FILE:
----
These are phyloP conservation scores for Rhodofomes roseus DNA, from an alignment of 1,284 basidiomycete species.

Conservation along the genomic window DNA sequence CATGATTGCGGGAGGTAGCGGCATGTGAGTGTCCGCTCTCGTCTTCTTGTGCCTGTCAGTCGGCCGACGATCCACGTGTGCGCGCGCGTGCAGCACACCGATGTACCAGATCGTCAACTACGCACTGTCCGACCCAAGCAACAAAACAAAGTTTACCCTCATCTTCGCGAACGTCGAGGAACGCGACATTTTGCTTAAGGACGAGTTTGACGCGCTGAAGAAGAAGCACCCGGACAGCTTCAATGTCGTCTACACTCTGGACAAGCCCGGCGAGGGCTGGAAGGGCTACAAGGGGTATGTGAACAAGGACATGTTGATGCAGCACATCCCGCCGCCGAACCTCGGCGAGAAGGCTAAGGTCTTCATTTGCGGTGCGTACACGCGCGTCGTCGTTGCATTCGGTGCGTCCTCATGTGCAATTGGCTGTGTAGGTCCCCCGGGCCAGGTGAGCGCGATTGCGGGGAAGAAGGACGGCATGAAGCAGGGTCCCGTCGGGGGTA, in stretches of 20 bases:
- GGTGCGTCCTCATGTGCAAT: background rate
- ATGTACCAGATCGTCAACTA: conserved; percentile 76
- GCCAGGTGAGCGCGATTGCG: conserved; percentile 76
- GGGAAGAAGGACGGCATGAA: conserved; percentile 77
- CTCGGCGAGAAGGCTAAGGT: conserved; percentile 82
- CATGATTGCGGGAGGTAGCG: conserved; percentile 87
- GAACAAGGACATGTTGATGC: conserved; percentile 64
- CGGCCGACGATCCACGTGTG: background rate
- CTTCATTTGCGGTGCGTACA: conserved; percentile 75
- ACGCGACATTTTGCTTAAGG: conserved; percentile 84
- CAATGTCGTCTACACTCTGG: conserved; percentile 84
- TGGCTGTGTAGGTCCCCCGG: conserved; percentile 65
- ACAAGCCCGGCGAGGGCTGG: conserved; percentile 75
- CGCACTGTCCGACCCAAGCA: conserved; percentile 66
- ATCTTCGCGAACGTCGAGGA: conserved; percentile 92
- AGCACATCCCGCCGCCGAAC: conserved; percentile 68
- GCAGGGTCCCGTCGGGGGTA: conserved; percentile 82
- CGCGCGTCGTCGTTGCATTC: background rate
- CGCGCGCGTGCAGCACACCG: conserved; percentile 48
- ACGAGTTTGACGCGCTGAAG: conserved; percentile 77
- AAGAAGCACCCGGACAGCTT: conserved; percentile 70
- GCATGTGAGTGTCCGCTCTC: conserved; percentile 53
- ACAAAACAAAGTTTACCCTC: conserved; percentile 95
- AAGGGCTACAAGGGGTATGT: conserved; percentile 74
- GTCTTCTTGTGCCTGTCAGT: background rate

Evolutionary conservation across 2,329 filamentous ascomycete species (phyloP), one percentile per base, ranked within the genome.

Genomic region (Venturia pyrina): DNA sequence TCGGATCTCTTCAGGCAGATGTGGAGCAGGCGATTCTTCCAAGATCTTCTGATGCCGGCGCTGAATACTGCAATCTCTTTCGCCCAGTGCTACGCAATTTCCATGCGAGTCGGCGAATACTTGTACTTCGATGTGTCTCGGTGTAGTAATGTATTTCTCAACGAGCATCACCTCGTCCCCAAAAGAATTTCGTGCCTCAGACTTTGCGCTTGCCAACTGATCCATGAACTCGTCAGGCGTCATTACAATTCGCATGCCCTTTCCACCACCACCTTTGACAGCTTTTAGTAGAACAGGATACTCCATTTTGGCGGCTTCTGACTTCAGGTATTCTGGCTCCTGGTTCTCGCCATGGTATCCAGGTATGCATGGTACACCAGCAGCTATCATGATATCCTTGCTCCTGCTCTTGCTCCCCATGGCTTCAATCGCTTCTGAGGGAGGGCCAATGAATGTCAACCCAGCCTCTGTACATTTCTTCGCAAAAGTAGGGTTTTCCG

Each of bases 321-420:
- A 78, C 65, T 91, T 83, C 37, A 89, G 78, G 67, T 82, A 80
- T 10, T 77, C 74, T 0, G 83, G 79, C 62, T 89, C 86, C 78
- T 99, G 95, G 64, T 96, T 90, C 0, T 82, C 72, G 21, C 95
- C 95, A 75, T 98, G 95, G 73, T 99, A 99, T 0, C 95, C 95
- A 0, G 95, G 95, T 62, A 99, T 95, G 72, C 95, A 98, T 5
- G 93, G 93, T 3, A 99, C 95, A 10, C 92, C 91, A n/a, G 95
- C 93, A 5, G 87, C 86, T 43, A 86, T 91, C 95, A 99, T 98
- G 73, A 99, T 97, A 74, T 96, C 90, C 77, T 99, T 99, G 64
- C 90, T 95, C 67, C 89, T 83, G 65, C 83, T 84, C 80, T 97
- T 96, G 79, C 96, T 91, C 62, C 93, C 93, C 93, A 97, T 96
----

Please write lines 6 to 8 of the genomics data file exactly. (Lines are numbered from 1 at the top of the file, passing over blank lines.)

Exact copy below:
- GGGAAGAAGGACGGCATGAA: conserved; percentile 77
- CTCGGCGAGAAGGCTAAGGT: conserved; percentile 82
- CATGATTGCGGGAGGTAGCG: conserved; percentile 87